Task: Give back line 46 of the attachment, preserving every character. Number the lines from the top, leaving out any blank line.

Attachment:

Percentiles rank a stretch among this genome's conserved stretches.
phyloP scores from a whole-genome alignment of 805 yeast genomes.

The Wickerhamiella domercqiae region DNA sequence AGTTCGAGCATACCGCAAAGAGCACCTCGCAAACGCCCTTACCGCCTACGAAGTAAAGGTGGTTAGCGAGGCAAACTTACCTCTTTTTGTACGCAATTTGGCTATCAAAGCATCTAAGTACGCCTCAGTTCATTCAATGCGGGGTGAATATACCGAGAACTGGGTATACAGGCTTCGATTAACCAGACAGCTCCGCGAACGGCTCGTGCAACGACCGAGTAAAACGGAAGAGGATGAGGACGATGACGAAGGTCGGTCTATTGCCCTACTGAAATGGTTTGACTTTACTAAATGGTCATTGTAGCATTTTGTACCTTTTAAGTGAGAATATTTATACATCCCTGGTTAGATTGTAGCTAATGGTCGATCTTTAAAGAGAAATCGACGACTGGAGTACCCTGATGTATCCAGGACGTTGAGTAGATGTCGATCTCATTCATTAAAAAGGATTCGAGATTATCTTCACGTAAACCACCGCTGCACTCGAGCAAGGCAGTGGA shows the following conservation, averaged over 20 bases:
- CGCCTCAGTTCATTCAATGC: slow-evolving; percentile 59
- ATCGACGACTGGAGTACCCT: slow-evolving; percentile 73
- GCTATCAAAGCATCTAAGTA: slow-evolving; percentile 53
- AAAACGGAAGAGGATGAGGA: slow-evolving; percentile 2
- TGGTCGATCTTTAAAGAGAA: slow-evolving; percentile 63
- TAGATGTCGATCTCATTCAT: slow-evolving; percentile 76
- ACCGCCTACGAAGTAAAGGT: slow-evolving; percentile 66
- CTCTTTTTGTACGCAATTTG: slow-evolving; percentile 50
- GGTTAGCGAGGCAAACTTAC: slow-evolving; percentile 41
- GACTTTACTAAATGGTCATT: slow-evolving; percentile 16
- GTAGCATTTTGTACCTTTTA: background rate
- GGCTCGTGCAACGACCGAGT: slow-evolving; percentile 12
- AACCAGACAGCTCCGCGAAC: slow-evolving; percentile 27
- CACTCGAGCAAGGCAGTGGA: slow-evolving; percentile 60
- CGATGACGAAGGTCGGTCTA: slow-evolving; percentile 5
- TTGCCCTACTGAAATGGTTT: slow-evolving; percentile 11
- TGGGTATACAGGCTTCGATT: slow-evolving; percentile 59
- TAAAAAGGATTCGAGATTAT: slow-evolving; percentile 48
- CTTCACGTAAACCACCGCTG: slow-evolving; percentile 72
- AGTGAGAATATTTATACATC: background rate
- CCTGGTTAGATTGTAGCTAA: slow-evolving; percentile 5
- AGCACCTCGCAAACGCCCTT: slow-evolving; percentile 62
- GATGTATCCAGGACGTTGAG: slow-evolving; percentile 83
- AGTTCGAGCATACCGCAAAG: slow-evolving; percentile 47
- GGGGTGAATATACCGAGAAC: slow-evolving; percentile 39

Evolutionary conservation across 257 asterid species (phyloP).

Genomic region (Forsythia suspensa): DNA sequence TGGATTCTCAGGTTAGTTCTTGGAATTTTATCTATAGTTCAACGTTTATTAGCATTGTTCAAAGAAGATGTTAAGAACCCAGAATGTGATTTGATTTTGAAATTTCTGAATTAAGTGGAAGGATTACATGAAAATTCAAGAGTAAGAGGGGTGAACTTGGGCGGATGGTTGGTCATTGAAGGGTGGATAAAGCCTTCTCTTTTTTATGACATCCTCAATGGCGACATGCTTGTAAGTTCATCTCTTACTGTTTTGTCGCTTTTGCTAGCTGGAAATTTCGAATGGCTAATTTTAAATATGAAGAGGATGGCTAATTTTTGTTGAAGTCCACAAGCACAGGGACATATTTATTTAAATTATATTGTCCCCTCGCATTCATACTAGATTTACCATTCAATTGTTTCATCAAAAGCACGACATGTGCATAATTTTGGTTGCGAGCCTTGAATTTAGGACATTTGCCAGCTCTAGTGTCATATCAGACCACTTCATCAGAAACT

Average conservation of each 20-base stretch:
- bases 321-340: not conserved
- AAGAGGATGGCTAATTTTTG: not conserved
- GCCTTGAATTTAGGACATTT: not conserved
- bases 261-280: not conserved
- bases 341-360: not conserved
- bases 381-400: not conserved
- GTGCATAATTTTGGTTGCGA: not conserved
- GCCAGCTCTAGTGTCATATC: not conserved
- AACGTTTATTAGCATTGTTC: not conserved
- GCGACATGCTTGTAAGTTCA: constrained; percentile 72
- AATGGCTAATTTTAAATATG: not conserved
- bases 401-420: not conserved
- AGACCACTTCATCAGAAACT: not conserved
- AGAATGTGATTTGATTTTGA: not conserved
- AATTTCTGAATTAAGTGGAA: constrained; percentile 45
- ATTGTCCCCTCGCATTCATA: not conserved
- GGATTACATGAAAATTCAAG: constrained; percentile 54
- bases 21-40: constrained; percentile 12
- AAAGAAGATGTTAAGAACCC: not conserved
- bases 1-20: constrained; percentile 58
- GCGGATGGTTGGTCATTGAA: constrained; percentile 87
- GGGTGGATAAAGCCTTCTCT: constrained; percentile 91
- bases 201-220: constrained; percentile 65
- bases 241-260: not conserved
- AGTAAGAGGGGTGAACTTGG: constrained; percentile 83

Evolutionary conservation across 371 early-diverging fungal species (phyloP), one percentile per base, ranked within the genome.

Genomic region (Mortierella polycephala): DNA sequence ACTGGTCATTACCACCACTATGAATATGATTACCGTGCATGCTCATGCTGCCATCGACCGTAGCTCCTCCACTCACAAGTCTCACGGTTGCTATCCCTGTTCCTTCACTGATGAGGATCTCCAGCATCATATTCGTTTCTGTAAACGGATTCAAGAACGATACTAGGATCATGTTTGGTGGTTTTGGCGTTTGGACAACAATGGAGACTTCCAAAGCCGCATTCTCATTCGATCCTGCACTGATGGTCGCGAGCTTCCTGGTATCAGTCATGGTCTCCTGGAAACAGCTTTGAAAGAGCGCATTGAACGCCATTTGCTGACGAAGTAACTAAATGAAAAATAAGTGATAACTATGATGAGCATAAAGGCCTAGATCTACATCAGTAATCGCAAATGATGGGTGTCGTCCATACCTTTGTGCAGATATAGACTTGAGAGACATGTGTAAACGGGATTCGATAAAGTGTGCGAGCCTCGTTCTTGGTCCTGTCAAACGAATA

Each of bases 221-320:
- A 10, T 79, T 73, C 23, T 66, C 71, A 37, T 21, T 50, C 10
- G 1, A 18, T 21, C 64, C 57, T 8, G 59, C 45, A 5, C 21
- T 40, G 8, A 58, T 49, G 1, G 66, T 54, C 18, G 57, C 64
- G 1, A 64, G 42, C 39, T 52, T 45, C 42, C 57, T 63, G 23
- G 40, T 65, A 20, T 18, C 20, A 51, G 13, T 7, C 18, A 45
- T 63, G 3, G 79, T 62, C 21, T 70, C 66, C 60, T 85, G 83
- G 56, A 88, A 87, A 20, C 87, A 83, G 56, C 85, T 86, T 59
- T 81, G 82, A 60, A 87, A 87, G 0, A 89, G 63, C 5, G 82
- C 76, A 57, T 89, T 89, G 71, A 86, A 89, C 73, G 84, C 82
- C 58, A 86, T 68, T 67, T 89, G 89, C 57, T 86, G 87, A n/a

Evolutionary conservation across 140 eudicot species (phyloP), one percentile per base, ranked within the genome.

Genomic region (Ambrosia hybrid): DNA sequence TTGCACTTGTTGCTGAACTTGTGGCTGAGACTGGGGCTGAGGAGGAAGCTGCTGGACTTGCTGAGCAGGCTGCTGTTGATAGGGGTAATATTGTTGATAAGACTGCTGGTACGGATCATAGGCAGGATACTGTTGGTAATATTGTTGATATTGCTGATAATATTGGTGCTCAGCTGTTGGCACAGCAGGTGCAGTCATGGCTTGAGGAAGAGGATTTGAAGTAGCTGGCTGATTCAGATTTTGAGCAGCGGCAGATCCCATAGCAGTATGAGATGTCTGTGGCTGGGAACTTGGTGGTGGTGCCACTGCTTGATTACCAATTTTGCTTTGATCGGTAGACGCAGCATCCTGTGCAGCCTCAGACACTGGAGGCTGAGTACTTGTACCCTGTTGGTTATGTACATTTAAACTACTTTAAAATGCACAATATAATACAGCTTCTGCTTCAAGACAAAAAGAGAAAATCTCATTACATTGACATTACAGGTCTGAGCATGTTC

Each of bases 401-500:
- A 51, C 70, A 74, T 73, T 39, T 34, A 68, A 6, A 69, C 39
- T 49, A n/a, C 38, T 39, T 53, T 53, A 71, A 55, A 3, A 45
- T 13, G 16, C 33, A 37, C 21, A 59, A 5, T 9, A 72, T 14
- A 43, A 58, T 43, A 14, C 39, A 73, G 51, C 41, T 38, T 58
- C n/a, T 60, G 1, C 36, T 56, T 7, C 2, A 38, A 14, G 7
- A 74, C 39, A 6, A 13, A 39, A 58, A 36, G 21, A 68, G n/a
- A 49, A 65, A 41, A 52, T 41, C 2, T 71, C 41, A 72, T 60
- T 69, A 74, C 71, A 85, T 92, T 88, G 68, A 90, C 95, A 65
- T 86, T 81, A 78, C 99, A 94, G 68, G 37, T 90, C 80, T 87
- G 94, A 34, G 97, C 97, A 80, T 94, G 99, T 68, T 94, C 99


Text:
- AATTTCTGAATTAAGTGGAA: constrained; percentile 45